Hawaii this year has hardly been a paradise for travelers.
In the spring, thousands of people were stranded when Aloha Airlines and ATA halted flights. As seats vanished, round-trip airfares from the mainland zoomed, hitting $800 or more.
Cruise customers didn't fare much better: NCL America pulled two of its three ships from weekly island service.
But for fall, the trade winds bear better news for vacationers. Faced with its first drop in visitors in seven years, Hawaii is rolling out the welcome mat.
"The hotels have been putting out fantastic deals," said Jack E. Richards, president and chief executive of giant Pleasant Holidays, which pioneered package tours in Hawaii.
Airfares also are drifting down. Although still higher than last year, they were hovering in the $500-to-$600 range for Los Angeles-Honolulu round trips in September through November when I checked on Orbitz.com.
Fares are being offset partly by lower hotel costs, according to Farecast.com, which tracks price patterns.
A mainland couple visiting Hawaii in September, for example, may spend, on average, $460 more for air tickets than they did a year ago but $344 less for their hotel for an eight-day stay, according to a recent Farecast projection.
Here's what you can expect this fall, plus some money-saving ideas:
• Hotels: Island innkeepers have more vacant rooms, so you'll see more deals.
Hawaii saw 10 percent fewer visitors from April 1 to June 30, compared with the same time last year. And the state expects to finish 2008 down nearly 7 percent. That's the first drop since the falloff after the Sept. 11, 2001, attacks, said Dave Young, spokesman for Hawaii's Department of Business, Economic Development & Tourism.
Although you may find lower room rates, the real savings often are in freebies.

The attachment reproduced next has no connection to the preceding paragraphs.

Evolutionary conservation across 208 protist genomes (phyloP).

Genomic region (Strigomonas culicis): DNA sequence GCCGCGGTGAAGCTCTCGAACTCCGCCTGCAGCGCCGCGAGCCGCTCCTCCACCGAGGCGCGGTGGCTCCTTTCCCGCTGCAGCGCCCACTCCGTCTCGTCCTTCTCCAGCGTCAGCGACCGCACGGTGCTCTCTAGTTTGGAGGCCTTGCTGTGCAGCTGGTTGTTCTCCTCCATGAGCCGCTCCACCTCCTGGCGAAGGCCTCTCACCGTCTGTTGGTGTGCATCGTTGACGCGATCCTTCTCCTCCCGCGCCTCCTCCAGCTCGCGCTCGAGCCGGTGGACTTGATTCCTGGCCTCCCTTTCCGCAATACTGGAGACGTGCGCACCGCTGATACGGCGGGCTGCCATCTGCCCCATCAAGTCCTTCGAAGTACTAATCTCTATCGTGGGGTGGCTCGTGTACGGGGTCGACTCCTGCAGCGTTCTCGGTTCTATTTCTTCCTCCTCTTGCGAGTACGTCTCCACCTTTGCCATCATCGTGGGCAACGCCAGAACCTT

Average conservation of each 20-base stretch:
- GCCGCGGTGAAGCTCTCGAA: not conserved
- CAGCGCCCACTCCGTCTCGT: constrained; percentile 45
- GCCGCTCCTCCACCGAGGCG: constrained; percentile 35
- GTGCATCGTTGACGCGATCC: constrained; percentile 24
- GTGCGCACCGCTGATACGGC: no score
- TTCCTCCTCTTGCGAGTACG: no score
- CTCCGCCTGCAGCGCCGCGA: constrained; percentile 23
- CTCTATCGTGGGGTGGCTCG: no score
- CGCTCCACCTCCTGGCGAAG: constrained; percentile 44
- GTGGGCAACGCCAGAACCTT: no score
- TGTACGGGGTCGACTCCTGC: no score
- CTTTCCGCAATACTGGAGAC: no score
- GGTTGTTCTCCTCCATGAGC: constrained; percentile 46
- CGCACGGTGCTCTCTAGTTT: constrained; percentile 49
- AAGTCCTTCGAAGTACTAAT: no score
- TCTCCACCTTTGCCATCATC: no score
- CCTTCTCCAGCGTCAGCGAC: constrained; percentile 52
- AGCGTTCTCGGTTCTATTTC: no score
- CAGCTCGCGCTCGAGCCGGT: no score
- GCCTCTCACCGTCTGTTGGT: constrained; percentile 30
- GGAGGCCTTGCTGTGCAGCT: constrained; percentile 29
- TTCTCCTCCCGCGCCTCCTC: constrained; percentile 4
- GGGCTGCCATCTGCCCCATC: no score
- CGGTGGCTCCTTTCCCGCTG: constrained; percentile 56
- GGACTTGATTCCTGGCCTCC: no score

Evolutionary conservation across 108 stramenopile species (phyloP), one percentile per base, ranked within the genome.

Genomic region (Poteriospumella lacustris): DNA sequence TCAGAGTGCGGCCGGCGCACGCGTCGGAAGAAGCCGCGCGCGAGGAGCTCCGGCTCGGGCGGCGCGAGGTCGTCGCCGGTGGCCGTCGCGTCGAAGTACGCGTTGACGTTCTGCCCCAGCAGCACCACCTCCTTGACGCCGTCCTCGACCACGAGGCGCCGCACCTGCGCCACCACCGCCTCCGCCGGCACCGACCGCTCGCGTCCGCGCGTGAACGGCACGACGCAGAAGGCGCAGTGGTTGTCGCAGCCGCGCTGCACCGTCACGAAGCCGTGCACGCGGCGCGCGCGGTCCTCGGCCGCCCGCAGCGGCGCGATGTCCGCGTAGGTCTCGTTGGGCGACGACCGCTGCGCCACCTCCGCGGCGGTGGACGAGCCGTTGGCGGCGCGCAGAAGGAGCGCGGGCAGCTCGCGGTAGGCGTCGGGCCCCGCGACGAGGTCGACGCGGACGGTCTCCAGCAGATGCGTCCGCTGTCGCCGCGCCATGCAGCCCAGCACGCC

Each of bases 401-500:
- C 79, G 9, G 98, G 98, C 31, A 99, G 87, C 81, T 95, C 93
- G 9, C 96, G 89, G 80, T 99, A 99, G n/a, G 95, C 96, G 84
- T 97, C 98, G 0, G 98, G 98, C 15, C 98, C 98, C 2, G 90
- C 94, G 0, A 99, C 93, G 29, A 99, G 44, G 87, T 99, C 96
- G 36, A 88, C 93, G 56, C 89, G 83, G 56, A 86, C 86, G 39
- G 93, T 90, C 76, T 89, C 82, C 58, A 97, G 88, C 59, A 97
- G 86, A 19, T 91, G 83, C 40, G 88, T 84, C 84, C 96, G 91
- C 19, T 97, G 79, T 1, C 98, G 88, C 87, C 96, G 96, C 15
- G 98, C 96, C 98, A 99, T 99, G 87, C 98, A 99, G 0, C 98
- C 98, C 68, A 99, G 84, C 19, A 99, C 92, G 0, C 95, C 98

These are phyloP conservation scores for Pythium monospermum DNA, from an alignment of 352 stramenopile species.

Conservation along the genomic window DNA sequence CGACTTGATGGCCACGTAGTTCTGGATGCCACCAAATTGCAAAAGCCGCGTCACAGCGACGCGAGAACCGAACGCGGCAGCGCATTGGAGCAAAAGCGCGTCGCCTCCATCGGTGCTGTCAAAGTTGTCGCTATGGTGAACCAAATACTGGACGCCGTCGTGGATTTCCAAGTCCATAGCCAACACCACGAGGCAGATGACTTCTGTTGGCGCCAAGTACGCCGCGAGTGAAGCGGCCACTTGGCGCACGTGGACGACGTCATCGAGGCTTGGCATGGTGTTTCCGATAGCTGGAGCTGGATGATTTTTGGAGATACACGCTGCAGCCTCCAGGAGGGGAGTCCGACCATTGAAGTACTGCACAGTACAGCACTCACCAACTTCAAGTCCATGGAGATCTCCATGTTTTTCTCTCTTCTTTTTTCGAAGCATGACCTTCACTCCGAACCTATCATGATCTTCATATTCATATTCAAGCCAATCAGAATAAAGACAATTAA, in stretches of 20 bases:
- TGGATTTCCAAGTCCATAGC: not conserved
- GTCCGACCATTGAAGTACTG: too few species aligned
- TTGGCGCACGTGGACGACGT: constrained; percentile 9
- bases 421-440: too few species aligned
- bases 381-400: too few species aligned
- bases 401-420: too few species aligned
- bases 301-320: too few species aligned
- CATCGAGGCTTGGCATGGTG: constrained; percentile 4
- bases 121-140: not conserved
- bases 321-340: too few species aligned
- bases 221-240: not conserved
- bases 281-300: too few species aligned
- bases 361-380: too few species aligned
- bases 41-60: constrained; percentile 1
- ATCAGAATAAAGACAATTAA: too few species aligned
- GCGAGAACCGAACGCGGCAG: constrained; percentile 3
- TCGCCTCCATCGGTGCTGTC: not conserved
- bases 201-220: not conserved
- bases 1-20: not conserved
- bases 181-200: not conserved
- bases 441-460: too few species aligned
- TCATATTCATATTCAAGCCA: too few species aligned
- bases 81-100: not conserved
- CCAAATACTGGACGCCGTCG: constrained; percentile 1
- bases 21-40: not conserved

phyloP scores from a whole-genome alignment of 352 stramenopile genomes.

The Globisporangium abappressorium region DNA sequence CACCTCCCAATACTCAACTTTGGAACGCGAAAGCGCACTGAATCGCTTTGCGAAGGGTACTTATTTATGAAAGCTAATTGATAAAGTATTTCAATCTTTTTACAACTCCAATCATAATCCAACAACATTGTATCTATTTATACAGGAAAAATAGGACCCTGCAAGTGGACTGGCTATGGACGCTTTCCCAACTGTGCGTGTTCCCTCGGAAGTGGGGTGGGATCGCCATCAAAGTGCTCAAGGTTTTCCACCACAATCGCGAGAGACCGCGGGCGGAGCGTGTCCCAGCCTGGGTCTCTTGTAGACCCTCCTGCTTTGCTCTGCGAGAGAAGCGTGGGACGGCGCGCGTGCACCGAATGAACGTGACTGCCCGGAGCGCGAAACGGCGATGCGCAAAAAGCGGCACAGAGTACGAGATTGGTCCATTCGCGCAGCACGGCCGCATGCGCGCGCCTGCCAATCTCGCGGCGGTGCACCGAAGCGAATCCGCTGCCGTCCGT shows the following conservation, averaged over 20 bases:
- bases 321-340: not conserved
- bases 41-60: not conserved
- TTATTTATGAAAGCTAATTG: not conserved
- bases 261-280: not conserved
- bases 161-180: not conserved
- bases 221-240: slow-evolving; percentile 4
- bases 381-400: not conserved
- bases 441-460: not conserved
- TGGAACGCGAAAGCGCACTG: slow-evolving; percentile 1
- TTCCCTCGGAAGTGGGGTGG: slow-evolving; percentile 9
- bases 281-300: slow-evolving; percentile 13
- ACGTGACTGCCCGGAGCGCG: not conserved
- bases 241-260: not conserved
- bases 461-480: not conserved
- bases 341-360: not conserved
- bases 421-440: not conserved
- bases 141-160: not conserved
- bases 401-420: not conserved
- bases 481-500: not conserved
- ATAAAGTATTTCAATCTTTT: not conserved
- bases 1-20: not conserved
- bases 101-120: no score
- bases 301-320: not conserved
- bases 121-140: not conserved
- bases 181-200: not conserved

The Grand Hyatt Kauai Resort & Spa recently offered a fifth night free, a room upgrade and free breakfast for two. On Maui, the Grand Wailea Resort Hotel & Spa had a fourth night free for stays through mid-December (excluding Thanksgiving), with potential savings of about $100 a night.
• Flights: After peaking in late June and early July, fares are falling. But few experts see a return to last winter's pricing, when sharp-eyed shoppers could find L.A.-Honolulu round trips for less than $300. "The fares you're seeing today are the new norm," said Marsha Wienert, tourism liaison for Hawaii Gov. Linda Lingle.
If you can, avoid the holidays. Round-trip L.A.-Honolulu fares for Dec. 26 to Jan. 3 were running more than $1,000 when I checked recently on Kayak.com.
• Packages: Combining air, hotel and rental car can save a bundle.
Jay Talwar, senior vice president of marketing for the Hawaii Visitors and Convention Bureau, said most wholesale packagers he contacted planned to charge less this fall than last. The Hawaii visitor Web site, www.gohawaii.com, links to some of these deals.
Not all packages are bargains, so price the parts separately.
A $2,232 Waikiki air-hotel-car package for two, for five nights, from American Airlines Vacations, appeared to save less than $100 over separate bookings when I checked recently. But it also came with 11,000 bonus frequent-flier miles.
When I checked a $1,947 Maui air-hotel package for two, for five nights, offered by Pleasant Holidays, it appeared to be about $500 cheaper than booking the same flights and room on my own.
Los Angeles Times